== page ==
Scott Myer of Springfield, Missouri, wielded a prototype of Luck “E” Strike USA’s umbrella rig a number times at Stockton Lake, Missouri, this past fall, and he was impressed with its effectiveness. Consequently, he has ordered six more of them, which he will receive in a few weeks when Luck “E” Strike will have them available for all angler to purchase at http://www.buehlersales.com/
Myer experimented with a variety of configurations of the umbrella rig. Some were garnished with six jigs; some with as many as eight jigs.
The most effective jigs weighed 1/2-ounce each.
He found that the most fruitful dressing on the 1/2-ounce jigs has been 5 1/2-inch swimbaits in a gizzard shad hue.
He works the rig on a seven-foot, medium-heavy rod and 20-pound-test Trilene XL monofilament.
Since Missouri’s angling regulations limit the number of hooks that anglers can employ to three, only three of Myer’s jigs and swimbaits have hooks; the rest are hookless. He says the bulk of the bass that he has landed were hooked on the swimbait in the center or middle of the rig. He has had bass strike the hookless ones, and he almost landed one of those bass.
So far, he has used it only around areas of flooded timber adjacent to creek and river channels that are embellished with schools of shad.
When his sonar pinpoints the whereabouts of a massive school of shad that looks as if it might be entertaining some black bass, Myer will either work with a vertical presentation or a horizontal one.
Throughout this past fall his favorite presentation was the horizontal one, which was accomplished by casting and swimming the rig through and around schools of shad.
Here’s how he worked it: After executing a cast that landed well past a school of shad, he allowed the rig to descend to the depth of the shad. Once it fell to the correct depth, he began to rotate his reel handle and swim the rig through and above the shad. When the rig was several feet above the shad, he stopped reeling and let the line to roll off the reel so that the rig fell into and then slightly below the shad. When the rid was about a foot under the shad, he began the same scenario again until the rig inveigled a bass or two, or it was retrieved several yards beyond the school of shad.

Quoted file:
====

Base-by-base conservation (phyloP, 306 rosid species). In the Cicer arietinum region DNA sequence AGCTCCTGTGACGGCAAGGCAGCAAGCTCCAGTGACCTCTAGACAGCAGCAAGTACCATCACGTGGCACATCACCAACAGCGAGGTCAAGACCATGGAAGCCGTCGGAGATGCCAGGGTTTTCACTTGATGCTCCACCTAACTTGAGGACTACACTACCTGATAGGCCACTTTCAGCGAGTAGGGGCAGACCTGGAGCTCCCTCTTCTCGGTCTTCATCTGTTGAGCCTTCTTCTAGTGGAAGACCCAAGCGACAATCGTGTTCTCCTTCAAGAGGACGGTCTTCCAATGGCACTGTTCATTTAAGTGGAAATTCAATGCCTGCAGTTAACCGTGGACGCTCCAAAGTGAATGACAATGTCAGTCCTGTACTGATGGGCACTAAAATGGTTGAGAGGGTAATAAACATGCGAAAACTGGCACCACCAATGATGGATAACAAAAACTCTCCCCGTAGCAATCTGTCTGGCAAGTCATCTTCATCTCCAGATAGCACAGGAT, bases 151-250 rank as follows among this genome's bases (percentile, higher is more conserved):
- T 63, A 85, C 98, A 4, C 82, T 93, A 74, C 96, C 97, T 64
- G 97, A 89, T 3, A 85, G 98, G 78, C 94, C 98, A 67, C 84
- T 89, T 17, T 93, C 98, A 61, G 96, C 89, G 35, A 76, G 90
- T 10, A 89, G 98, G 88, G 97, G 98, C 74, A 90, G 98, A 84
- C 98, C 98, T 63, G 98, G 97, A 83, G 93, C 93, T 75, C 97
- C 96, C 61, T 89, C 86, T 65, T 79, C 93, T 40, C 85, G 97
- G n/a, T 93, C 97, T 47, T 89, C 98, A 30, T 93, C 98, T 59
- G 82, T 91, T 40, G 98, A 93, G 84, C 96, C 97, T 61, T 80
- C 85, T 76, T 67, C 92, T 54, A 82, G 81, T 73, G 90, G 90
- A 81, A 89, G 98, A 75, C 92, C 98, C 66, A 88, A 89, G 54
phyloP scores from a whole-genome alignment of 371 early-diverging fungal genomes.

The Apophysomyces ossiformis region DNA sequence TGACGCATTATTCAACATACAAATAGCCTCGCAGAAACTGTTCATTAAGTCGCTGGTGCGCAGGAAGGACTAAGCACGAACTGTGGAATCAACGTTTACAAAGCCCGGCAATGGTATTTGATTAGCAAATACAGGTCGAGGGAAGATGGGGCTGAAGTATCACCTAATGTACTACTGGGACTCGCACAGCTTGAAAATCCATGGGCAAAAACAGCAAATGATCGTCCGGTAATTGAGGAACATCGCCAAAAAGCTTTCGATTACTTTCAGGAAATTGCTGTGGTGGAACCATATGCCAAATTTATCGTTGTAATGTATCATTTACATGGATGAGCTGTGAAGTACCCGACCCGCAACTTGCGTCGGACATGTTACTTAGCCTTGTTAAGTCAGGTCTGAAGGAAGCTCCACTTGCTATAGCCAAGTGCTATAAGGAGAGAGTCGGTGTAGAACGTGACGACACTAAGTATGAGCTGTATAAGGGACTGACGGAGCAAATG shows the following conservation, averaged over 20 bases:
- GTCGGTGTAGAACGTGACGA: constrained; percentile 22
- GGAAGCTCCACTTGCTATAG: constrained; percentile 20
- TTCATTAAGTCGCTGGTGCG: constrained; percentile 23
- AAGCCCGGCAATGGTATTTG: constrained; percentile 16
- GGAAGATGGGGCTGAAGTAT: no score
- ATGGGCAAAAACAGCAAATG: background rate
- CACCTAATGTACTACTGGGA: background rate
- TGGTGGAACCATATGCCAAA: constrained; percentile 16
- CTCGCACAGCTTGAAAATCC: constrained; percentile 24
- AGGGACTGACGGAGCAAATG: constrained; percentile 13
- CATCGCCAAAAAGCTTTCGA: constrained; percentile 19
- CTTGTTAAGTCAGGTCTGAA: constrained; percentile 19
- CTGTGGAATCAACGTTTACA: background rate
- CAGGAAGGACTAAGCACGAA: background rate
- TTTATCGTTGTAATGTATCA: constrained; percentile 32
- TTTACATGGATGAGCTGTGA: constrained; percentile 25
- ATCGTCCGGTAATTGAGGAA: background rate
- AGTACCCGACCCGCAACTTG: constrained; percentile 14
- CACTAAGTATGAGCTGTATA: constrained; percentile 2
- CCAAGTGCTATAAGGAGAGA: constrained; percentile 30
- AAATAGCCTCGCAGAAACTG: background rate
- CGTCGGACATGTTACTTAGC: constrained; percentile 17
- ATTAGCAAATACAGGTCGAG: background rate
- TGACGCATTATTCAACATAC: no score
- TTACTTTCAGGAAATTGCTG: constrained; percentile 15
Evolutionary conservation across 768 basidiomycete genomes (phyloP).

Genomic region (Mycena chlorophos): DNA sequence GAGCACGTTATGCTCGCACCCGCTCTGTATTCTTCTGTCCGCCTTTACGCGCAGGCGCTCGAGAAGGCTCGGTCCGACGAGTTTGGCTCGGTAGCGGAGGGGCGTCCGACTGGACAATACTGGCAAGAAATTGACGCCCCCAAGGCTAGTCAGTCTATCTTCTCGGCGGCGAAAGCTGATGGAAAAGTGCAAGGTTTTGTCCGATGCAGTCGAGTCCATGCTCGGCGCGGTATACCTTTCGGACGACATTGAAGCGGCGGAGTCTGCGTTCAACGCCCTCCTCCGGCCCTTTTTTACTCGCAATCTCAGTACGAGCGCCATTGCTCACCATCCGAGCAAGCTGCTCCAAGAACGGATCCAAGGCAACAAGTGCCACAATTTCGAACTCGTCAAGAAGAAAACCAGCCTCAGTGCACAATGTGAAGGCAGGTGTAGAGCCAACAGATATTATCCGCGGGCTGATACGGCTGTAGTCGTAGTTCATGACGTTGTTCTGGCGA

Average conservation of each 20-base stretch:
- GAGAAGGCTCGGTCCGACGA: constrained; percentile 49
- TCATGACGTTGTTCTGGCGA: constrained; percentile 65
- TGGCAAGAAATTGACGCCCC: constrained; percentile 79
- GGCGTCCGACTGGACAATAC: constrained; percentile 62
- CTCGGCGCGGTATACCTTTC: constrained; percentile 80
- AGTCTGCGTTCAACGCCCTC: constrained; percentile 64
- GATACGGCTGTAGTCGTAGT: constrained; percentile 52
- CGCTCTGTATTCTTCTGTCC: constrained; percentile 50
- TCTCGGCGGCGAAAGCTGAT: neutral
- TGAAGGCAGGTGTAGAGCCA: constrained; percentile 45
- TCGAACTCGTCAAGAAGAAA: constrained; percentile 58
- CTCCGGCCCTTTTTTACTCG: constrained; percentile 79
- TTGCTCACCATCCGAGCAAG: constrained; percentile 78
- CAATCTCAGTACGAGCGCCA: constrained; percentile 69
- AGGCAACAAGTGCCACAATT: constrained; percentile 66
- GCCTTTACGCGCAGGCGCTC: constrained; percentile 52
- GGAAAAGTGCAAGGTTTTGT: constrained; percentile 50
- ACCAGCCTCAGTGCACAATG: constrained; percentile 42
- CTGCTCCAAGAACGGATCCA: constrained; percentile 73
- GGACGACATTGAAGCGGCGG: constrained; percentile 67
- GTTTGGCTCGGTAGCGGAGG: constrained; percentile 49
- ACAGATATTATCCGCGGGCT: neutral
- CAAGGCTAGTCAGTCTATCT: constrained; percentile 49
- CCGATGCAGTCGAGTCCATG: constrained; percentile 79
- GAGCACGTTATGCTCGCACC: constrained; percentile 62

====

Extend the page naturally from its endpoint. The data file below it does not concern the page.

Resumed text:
He said the rig’s effectiveness on Stockton’s bass was exhibited the third time that he used it. During this short outing, it allured 34 bass of which 14 were longer than 15 inches and one was a five-pounder.
He exclaimed in an e-mail that it has been “a fun learning experience,” and he is eager to experiment with it throughout the winter.
Similar to Myer, Brian Snowden of Reeds Spring, Missouri, whose methods for catching bass were posted in a December 20 blog entitled “Recreational bass fishing: How Brian Snowden fishes Table Rock Lake from January through December“ has been impressed with the way that the rig works at Table Rock Lake, Missouri.
Snowden’s rig and methods of using it are different than Myer’s.
When Snowden is casting and retrieving his rig, it is dressed with either 1/8- or 3/16-ounce jigs. His rig consist of five jigs; thus two of them are hookless.
For the past two months, Snowden’s jigs have been adorned with a variety of soft-plastics baits, such as Zoom Bait Company’s four-inch Super Fluke Jr, Zoom’s 3.5-inch Swimming Super Fluke Jr, Bass Pro Shops’ four-inch XPS Single Tail grub or Zoom’s Salty Fat Albert.
Snowden wields the rig on a seven-foot, 10-inch heavy-powered, fast-action St. Croix Legend Tournament Swim Bait casting rod with a Bass Pro Shops’ Johnny Morris Signature Series Baitcast Reel with 6.4 to 1 gear ratio and spooled with 50-pound-test Bass Pro Shops’ Magibraid.
Snowden has been surprised at the versatility of the rig. He notes that he and several other Table Rock Lake’s bass anglers have discovered that it works incredibly well on the same shorelines that spinnerbaits do in November, which is along bluff banks that are endowed with flooded timber and wind. Likewise, they catch bass in December along 45-degree, chunk-rock and windblown shorelines on the main-lake or in a major creek arm, where Table Rock anglers often wield Storm Lures’ Wiggle Warts. Snowden said what’s remarkable about the umbrella rig is that it catches bass on those shorelines when the weather is sunny and calm, which he notes is extremely difficult to accomplish with a spinnerbait or Wiggle Wart.
On Table Rock’s many deep-water lairs, Snowden has also caught suspended bass with it, using it the same way he works a spoon or drop-shot rig. For these deep-water bass, he has been experimenting with either five 1/4-ounce or 3/8-ounce jigs.
According to Snowden, the umbrella rig has already accounted for several tournament wins at Table Rock.
Snowden is curious to see how the Ozark’s bass will react to the rig as winter continues to unfold and during the pre-spawn, spawn and post-spawn periods.